The Indian government said it will give incentives to lithium-ion battery makers as the country aims to promote electric cars.
Renewable Energy Minister RK Singh has held talks with battery manufacturers and has asked them to set up units in India, assuring them the government will give incentives to the sector, a ministry statement says.
“(Singh) exhorted the industry to set up battery manufacturing units in India as future demand was going to be very high with the government promoting e-vehicles in a big way,” the statement also explains.
India is aiming to ensure all new vehicles sold in the country are electric by 2030, but as most of its batteries are imported the cost of the cars is high. The government is also said to be in talks with other countries to ensure supply of raw materials needed for the batteries, such as lithium.
According to the India Energy Storage Alliance (IESA), India will have over 1 GWh of lithium-ion battery pack manufacturing capacity by mid-2018. IESA also expects at least two manufacturing plants to start construction this year and be completed by early 2020.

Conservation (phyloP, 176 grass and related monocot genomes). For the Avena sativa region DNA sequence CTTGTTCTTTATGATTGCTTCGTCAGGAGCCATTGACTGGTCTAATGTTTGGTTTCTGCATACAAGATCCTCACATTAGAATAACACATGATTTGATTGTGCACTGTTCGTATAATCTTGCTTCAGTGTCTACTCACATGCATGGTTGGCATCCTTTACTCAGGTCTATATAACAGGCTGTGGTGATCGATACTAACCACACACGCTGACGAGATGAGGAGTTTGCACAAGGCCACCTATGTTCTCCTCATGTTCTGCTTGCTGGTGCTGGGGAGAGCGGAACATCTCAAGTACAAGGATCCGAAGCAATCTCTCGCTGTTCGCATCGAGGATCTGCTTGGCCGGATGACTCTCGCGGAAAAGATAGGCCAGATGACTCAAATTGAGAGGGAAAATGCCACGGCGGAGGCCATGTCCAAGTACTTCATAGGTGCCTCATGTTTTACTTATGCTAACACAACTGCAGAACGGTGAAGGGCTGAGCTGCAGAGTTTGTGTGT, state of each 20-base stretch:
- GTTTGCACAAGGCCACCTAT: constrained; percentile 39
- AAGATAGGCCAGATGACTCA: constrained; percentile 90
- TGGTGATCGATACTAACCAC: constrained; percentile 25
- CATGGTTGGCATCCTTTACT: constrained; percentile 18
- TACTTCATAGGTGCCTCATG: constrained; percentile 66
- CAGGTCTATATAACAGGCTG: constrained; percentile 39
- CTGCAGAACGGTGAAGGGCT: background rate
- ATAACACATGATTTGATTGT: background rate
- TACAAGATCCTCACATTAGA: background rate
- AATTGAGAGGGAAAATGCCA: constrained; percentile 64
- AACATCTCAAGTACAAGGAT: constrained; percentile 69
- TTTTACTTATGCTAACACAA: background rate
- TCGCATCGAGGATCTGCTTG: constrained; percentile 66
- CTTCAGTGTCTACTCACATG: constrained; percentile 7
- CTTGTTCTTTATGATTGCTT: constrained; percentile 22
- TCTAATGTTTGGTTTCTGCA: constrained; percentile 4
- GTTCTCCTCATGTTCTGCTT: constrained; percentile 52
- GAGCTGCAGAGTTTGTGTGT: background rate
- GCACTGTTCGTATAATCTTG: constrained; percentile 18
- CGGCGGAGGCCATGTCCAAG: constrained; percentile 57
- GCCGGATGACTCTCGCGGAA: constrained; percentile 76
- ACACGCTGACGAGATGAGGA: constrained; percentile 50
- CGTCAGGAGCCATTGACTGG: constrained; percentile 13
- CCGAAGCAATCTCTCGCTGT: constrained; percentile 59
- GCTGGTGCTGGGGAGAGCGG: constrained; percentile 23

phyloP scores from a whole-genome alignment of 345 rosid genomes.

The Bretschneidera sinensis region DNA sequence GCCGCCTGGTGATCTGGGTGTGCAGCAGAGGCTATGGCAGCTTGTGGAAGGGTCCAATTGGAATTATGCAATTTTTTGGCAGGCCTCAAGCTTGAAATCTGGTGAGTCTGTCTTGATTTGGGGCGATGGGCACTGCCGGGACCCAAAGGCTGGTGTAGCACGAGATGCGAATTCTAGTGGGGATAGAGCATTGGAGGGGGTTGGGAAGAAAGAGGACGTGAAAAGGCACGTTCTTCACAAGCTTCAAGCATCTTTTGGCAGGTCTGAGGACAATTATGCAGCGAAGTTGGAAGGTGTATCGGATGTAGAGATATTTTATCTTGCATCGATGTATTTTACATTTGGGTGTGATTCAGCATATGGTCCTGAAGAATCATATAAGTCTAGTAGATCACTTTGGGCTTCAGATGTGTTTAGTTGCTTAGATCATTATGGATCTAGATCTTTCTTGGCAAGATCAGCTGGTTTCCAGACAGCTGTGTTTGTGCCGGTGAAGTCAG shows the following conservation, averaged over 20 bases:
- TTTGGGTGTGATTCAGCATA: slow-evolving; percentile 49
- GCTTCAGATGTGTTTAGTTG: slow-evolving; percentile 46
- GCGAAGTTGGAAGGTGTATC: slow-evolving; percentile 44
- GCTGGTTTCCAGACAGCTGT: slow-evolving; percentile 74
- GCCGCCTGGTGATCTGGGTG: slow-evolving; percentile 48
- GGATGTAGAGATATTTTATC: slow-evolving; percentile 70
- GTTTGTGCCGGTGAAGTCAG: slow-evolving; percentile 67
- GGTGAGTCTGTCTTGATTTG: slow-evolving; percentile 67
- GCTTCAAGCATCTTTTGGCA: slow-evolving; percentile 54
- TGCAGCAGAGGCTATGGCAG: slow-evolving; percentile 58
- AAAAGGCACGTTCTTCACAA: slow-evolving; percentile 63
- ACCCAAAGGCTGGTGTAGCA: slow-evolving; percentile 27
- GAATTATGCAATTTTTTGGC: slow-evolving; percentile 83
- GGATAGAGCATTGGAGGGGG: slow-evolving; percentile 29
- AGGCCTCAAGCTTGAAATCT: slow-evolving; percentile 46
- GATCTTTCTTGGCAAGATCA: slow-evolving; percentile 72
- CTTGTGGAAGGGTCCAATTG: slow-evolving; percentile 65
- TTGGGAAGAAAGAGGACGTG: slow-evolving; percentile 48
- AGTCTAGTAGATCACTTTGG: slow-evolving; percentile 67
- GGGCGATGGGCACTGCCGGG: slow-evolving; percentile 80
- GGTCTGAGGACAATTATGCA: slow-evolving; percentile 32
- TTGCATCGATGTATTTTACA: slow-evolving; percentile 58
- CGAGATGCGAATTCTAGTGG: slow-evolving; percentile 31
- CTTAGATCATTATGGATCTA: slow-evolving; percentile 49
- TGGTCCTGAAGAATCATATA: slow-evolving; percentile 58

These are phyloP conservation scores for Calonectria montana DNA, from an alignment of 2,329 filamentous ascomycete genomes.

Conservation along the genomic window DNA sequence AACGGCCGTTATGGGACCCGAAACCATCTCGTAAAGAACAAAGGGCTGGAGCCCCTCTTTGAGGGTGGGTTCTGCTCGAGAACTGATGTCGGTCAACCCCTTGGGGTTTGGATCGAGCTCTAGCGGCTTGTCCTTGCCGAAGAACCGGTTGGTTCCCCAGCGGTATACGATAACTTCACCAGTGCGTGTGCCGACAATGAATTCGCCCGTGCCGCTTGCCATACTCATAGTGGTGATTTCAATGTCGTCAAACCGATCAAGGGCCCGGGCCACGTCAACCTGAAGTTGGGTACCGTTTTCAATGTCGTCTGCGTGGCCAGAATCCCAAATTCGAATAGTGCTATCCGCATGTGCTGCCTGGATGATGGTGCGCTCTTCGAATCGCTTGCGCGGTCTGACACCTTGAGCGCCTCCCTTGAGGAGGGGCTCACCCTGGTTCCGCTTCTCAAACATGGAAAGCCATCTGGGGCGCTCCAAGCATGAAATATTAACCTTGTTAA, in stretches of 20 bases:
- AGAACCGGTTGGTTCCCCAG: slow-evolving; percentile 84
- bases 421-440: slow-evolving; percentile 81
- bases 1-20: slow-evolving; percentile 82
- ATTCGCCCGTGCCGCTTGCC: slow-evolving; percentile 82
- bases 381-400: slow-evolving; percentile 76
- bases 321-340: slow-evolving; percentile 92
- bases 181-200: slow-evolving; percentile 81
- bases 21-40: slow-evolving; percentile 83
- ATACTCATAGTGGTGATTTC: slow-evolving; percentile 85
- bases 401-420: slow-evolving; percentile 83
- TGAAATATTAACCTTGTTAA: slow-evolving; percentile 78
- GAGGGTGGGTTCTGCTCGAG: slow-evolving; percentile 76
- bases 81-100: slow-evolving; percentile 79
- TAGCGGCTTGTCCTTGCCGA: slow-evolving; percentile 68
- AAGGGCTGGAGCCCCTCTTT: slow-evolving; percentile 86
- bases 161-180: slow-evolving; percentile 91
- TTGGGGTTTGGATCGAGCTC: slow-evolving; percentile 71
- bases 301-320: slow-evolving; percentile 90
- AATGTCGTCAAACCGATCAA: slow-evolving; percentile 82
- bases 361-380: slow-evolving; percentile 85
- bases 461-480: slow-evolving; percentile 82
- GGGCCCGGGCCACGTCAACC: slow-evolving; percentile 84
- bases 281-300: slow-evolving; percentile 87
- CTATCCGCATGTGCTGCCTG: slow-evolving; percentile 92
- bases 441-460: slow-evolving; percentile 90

But if the Indian government doesn’t pick up its pace in securing lithium reserves, it could be a big problem for the energy storage industry, a senior official at Panasonic India (TSE:6752) said, adding that it would mean the country will need to rely on imports from China.
“If Make in India is a motto and we are serious about it, then we have to do a lot of things in terms of securing various commodities that go into it,” said Atul Arya, head of energy systems at Panasonic India.
“And at the same time, we have to look at the other aspects such as the finance required to ramp up manufacturing, which means attracting investors, and upgrading the skills of the human resources. That is all required,” he added.
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Securities Disclosure: I, Priscila Barrera, hold no direct investment interest in any company mentioned in this article.